Teaching Without Forcing
My last post, a lengthy reply to a letter from a teacher-to-be who was reading one of my books, met with an excellent response from another young woman who started a small, inner-city school in Austin, Texas four years ago. In it she asked about the nuances of how a teacher can facilitate learning by following the student’s lead instead of the dictates of an imposed curriculum. More specifically: “How do you take observations [of the child’s interests and strengths] and turn them into a plan for each child?” The question warrants an in-depth answer, and so again I have decided to post my reply in order that everyone can see it:
The first thing to say is I don’t remember forcing Ethan to do any conventional schoolwork. What little he did was voluntary, though I’m sure I nudged and encouraged him from time to time. The reason I’m beginning my response here is that in my experience removing coercion from the teacher/learner dynamic is a key first step in helping kids like Ethan recover from damage to their desire and ability to learn caused in part by previously being compelled to learn things they either weren’t ready to learn or had no interest in.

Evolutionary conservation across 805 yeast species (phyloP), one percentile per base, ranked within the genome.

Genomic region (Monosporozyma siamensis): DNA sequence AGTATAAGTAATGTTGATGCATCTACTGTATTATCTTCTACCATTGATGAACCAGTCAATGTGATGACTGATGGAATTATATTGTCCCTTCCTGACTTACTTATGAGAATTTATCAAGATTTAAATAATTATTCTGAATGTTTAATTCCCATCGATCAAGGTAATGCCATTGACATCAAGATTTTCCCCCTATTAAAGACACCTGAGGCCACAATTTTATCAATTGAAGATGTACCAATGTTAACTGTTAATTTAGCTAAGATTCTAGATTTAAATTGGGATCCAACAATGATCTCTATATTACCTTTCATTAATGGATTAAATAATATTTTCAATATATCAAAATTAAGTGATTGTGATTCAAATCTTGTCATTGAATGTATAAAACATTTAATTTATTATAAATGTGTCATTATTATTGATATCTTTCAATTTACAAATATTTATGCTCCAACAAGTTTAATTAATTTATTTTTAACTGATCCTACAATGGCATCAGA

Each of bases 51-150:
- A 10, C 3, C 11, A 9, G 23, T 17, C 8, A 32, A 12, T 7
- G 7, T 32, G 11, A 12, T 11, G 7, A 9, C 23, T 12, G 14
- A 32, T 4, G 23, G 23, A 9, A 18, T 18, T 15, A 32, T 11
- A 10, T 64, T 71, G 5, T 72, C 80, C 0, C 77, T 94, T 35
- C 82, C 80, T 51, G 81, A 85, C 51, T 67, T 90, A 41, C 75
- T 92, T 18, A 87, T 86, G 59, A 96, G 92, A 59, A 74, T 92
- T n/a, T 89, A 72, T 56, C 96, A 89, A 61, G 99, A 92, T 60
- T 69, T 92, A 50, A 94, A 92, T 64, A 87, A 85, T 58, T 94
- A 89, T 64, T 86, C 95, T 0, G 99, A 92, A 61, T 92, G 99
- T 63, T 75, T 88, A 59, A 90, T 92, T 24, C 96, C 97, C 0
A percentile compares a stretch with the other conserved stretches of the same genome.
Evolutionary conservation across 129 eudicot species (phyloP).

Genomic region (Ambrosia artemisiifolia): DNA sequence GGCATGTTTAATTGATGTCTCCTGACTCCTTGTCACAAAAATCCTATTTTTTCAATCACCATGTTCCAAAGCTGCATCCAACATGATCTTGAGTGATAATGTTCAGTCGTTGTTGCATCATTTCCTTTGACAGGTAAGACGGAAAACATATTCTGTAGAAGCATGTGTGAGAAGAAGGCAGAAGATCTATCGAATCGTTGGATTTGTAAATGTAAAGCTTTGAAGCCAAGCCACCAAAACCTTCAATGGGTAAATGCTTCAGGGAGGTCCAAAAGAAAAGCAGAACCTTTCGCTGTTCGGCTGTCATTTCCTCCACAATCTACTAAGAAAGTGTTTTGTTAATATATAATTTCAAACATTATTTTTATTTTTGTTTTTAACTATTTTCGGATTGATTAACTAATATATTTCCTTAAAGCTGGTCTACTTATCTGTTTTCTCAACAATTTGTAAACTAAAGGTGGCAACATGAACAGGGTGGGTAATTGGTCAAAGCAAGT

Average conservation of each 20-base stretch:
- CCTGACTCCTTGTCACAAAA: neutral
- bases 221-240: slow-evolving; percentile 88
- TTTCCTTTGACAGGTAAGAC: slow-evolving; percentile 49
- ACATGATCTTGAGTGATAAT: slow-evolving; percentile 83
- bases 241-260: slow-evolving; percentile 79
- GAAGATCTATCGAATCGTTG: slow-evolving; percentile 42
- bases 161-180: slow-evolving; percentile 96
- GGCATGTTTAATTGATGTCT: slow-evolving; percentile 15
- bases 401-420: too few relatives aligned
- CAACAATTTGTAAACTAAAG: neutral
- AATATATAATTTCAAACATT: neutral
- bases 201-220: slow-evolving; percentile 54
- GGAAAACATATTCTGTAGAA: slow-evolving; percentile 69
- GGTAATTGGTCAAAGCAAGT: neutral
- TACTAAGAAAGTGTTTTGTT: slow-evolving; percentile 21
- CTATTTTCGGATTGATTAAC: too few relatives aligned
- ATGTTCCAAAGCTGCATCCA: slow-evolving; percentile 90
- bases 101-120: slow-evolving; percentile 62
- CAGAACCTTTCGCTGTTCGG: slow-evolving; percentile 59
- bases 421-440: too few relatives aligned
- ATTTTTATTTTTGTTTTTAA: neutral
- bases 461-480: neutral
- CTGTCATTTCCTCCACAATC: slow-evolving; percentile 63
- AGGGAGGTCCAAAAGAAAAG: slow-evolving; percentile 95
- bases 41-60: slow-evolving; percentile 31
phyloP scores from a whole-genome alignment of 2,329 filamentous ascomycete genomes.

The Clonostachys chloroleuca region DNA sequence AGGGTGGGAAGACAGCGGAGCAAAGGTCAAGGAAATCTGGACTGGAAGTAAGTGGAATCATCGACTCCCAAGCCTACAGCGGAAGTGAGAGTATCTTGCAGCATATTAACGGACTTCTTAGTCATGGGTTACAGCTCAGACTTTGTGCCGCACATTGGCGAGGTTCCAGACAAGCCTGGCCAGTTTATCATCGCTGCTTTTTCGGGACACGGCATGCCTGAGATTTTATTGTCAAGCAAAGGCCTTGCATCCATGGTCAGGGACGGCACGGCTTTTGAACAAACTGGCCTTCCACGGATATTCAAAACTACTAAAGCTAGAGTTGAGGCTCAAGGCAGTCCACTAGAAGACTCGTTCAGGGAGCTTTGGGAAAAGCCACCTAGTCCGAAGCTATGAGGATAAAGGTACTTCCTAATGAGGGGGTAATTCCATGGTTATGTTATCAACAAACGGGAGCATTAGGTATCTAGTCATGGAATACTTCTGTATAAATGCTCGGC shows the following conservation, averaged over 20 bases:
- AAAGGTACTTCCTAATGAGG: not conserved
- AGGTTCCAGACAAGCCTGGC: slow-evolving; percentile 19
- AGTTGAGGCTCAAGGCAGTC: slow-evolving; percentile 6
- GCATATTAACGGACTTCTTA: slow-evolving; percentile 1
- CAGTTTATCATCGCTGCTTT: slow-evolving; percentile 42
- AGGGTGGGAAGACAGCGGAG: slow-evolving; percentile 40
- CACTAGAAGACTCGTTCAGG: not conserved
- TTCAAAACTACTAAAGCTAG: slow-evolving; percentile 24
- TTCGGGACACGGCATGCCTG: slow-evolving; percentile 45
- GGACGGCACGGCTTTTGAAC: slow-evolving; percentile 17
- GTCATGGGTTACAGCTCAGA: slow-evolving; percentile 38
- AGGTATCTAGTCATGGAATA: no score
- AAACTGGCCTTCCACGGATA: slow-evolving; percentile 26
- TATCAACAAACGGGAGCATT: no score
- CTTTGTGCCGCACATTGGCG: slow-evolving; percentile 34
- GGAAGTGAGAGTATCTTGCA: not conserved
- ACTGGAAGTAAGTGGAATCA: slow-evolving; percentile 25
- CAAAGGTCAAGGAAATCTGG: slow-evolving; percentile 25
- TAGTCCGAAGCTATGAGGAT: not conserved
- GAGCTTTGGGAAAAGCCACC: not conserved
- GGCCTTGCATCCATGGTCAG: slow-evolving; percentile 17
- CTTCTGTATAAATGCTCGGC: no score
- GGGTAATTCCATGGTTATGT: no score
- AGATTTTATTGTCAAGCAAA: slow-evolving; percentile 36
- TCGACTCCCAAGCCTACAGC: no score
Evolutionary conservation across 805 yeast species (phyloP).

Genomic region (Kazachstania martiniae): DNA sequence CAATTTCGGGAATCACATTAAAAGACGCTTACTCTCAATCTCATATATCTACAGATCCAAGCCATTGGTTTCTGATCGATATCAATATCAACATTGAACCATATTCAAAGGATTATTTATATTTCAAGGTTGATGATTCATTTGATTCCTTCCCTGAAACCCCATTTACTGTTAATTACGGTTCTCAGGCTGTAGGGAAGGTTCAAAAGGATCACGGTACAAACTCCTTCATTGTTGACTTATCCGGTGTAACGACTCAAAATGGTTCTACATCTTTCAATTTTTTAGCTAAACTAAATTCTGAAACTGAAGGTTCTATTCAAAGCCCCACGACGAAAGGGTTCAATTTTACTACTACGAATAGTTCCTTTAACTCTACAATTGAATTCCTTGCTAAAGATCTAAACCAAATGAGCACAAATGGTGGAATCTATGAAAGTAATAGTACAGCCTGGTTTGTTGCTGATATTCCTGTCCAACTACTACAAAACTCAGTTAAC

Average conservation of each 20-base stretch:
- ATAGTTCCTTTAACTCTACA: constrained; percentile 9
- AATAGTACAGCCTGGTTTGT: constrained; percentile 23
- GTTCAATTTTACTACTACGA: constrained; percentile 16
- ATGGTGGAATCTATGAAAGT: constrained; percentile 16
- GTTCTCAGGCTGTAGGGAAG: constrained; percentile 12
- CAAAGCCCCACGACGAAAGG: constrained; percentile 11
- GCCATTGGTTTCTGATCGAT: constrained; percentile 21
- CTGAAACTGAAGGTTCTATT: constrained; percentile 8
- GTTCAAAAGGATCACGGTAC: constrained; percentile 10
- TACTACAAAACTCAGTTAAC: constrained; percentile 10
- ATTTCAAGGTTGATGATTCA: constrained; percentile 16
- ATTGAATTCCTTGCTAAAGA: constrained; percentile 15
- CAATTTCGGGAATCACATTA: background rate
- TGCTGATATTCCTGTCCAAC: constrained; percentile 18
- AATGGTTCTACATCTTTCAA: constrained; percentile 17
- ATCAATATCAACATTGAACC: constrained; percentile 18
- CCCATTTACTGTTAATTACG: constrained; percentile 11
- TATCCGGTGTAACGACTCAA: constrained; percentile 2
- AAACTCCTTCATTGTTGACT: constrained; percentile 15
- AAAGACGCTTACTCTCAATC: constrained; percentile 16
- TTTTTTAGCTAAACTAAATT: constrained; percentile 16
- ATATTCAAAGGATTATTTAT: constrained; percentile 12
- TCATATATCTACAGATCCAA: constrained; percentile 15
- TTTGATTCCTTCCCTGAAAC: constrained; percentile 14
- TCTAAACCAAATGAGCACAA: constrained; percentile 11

I didn’t make Ethan engage in learning activities because it very likely would’ve continued turning his education into a power game, with the goal on my end being how do I get him to do the things I think he ought to do because they’re good for him?; and on his end, how do I resist doing what Chris wants me to do? You see, all the pushing and pulling tends to suppress the emergence of a child’s innate gifts and interests, and also the teacher’s ability to recognize them.
But this isn’t what you asked. What you’re after are tips on how to teach in an open-ended way that allows each child to follow his or her own natural learning path.
As with any question about children, there aren’t any simple, general answers because kids are all so damned different. But as you yourself said, it begins with observation. First we have to get to know each child really well and establish a relationship based on love and trust, which in turn enables us to see the real child and not, say, the rebellious persona that power struggling brings out. And then IF the environment supports children being active and doing lots of different things—especially creative pursuits—and also playing a lot and expressing themselves freely, then a child’s interests and assets are usually pretty obvious. I can’t think of any special tricks I have up my sleeve to ferret them out.